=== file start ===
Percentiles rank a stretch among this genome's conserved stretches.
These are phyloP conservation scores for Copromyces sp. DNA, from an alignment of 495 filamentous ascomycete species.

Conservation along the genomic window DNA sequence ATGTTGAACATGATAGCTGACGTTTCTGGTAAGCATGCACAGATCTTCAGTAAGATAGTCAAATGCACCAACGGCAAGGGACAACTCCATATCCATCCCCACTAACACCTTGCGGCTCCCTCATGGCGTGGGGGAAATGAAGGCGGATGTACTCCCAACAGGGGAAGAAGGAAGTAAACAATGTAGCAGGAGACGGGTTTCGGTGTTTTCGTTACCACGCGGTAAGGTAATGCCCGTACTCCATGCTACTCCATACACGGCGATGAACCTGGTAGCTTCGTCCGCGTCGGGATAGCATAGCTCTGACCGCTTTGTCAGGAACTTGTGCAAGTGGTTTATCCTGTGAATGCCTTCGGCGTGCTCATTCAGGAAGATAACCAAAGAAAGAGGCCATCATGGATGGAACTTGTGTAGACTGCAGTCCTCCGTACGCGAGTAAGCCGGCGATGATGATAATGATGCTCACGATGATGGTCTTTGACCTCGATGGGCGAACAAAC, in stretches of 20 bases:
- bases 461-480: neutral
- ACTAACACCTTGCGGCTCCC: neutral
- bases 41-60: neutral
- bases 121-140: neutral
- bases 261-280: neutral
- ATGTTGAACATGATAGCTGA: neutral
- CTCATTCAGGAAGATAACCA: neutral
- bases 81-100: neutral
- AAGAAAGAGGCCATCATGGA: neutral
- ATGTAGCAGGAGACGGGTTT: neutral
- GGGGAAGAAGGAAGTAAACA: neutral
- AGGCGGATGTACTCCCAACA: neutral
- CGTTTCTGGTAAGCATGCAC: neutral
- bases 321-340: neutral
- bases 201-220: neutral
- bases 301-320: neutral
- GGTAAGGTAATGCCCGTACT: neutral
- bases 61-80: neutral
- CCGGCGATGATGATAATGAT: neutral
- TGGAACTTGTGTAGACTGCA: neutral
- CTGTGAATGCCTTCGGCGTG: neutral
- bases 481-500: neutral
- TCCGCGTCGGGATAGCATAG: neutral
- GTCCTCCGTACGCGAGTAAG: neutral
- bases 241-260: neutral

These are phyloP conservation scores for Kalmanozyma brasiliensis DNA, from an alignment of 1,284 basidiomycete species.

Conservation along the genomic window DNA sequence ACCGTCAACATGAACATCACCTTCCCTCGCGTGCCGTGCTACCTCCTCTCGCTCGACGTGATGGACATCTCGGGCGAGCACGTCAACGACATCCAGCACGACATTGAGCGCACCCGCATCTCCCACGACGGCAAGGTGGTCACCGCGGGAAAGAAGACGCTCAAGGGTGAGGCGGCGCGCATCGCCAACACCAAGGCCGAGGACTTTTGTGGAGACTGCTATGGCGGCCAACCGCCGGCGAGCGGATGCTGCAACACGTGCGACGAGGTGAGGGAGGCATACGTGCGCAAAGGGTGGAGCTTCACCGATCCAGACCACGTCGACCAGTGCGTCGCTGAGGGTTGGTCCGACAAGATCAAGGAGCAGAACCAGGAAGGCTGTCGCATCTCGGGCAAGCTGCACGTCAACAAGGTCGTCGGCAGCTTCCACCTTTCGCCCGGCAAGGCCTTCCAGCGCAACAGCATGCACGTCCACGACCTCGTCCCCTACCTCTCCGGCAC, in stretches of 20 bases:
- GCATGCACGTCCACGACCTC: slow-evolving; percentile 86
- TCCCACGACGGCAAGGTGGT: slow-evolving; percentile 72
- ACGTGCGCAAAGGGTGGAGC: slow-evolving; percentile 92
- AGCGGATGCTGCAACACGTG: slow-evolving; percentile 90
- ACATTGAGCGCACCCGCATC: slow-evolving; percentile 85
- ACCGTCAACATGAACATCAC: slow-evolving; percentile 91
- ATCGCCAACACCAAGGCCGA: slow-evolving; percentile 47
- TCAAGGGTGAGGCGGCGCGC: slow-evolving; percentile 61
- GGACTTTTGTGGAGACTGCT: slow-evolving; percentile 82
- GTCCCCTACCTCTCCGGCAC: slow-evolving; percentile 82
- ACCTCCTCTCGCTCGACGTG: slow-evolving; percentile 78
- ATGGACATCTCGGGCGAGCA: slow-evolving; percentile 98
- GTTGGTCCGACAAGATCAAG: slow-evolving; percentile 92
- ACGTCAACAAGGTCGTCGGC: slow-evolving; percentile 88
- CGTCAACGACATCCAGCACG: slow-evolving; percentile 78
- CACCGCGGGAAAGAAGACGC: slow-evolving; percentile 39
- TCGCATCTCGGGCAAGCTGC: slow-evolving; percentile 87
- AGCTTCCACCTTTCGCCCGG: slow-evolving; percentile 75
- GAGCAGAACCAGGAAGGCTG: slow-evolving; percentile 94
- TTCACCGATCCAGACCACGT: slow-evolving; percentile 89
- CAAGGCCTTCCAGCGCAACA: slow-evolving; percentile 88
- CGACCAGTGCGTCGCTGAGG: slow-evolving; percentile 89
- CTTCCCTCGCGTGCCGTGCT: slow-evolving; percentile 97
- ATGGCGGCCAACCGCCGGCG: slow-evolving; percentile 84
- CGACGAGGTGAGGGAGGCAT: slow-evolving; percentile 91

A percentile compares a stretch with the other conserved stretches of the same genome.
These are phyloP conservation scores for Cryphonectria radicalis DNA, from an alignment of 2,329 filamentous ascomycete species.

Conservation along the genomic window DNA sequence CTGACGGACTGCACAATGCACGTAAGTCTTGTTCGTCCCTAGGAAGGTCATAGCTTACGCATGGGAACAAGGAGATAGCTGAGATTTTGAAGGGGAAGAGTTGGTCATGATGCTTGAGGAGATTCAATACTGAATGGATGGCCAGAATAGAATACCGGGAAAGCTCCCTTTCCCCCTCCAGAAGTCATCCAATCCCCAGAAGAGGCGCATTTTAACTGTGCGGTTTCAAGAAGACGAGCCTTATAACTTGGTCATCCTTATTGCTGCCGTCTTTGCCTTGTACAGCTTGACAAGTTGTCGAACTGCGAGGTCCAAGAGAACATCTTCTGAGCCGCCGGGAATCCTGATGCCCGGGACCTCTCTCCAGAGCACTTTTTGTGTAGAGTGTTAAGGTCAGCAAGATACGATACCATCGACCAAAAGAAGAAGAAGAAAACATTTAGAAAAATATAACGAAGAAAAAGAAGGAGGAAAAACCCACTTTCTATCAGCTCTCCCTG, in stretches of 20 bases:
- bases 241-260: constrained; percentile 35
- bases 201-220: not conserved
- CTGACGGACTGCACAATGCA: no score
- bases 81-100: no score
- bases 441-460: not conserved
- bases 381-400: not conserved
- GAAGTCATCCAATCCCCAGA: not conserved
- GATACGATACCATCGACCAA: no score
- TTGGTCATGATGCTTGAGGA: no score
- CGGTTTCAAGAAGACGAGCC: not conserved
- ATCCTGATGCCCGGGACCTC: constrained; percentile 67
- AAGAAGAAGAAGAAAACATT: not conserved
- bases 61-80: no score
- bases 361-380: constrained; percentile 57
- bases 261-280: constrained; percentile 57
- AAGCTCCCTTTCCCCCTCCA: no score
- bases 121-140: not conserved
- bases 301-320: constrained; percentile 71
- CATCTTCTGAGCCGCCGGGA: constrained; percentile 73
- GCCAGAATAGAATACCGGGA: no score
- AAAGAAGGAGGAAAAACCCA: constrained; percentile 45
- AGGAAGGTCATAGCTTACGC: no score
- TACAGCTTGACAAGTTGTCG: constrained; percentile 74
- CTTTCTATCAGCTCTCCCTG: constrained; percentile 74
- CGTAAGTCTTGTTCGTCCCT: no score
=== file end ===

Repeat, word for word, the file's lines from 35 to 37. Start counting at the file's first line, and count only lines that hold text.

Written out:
- ACATTGAGCGCACCCGCATC: slow-evolving; percentile 85
- ACCGTCAACATGAACATCAC: slow-evolving; percentile 91
- ATCGCCAACACCAAGGCCGA: slow-evolving; percentile 47